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Thursday, May 9, 2013

Step back to step forward

Being in Ireland again – something I was hardly able to foresee, think about or contemplate when I was walking the Camino – has gently eased (or subtly forced) me back into a slower pace of life. It’s been quite a shock to the system to suddenly not be moving so constantly. 

Physically, the walking itself as well as slowing down and stepping away from it, have done me the world of good. I notice how my stamina has increased, how much more grounded and strong I feel when I’m out walking (I’ve even started jogging again, after YEARS of thinking it was bad for me… The Camino experience has made me realize how good it feels to do strenuous exercise, pushing the physical boundaries a little). Mentally, slowing down, has been tough. I’ve had a few days when my head has been screaming at me to get moving again. There’s been panic when I’d realize a move isn’t literally happening at this very instant. Of course, frustration follows suit. Mental turmoil, if we can’t find our centre, will lead to emotional earthquakes and inner explosions…

Needless to say, as the hills I’ve walked, go up and down, I too have been taking that same course since stepping away from the Camino. 

I never realized when I was walking just how much was being mentally sparked-off. A certain old way of perceiving life: going, going, going… without daring to STOP and witness the journey. Literally, when I was walking, I recall having stretches of let’s say 20 or 30km where I experienced EXACTLY that! I’d be walking so intensely, the mind would be racing, the legs would be on auto-pilot, I’d be dealing with whatever ache or pain that would show up on the body, I’d be fixated on finding the yellow arrows (which would guide me to that days destination), I’d be concerned about eating enough and finding the next meal and often fail to actually STOP in my tracks. The faster the mind goes, the harder it is to slow it down. And my mind hardly stopped, throughout the whole experience – whether I was moving to the next place throughout the mornings and early afternoons or lying down and refuelling in the evenings and nights. The speedy took over… and many times I felt I was walking away from myself.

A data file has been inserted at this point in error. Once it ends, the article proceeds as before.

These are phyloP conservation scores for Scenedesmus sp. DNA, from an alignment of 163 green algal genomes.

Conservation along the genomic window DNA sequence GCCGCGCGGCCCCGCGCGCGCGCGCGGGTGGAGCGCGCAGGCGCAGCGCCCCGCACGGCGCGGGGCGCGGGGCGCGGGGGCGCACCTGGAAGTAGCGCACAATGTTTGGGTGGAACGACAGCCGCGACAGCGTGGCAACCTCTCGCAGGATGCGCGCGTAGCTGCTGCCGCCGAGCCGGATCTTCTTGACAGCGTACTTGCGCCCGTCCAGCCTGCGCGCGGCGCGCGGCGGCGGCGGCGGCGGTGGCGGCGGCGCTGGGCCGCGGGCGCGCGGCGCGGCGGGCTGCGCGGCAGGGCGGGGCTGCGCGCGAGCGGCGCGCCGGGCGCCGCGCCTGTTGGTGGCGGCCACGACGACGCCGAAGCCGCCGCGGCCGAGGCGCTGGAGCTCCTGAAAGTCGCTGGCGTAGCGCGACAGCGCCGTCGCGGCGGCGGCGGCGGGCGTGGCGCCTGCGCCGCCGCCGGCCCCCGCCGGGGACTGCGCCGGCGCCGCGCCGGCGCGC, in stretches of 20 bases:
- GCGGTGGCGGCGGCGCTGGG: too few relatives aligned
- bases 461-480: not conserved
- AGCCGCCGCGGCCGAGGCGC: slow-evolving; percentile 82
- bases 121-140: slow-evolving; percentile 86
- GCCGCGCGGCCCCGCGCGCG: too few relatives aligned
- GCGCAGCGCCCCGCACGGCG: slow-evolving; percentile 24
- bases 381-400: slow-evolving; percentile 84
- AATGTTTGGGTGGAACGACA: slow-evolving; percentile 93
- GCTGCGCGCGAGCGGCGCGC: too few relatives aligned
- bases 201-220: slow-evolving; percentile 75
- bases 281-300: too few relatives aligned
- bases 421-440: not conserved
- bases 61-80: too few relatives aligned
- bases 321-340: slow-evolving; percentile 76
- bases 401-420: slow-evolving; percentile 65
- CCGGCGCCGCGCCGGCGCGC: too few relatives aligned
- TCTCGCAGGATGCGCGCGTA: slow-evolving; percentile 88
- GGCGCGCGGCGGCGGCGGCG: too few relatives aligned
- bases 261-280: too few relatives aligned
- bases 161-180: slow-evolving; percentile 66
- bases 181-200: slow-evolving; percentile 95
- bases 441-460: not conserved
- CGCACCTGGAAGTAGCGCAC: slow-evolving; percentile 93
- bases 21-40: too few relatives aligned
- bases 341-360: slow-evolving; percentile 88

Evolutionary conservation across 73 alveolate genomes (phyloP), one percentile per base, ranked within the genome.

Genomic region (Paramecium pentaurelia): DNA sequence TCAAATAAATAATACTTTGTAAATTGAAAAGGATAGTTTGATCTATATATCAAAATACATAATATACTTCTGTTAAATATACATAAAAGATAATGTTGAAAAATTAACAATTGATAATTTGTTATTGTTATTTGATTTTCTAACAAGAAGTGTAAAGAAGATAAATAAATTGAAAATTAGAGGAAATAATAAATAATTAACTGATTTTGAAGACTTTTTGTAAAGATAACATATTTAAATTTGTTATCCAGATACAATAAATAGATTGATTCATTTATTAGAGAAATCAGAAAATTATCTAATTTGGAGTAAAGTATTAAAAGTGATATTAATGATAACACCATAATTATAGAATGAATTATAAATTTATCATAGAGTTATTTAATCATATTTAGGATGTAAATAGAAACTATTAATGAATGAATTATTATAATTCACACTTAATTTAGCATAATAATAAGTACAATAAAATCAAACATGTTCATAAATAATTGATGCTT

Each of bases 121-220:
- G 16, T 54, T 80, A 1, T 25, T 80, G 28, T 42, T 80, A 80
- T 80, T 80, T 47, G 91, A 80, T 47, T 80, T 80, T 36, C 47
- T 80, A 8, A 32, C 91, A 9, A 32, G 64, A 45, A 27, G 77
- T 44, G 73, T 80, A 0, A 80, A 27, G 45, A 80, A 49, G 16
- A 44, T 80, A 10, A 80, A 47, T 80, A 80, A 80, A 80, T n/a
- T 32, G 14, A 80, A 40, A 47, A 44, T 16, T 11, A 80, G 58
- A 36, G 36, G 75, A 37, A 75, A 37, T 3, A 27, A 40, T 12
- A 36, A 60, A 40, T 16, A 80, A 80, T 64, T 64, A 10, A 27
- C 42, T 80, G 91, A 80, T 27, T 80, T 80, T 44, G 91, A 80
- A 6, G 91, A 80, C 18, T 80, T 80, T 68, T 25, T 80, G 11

If we never manage to slow down the constantly racing thoughts, of course stress and pressure accumulates. And for me it triggered my old need to RACE through life without consciously taking space to breathe.

When walking any camino it’s necessary to have a certain amount of stress. But it’s positive stress we need; this is what activates us to do certain things. It’s probably better to call this an energy that awakens due to being inspired and passionate to do something. Without it we’d become passive and lack the drive to actually get up and going. A person can’t pursue something that pushes the boundaries (on whatever level) without having a certain amount of positive stress produced by a drive and passion to pursue (and hopefully succeed at) something that’s so challenging. However, when that energy shifts and is no longer sourced from a deeper space of inspiration, it becomes something sourced from a superficial place – a place that’s never satisfied, that’s clouded, blind and only wishing to achieve for the sake of face, regardless of what the feelings are telling us to do – then the stress becomes a negative form and a person starts losing themselves in what they’re doing.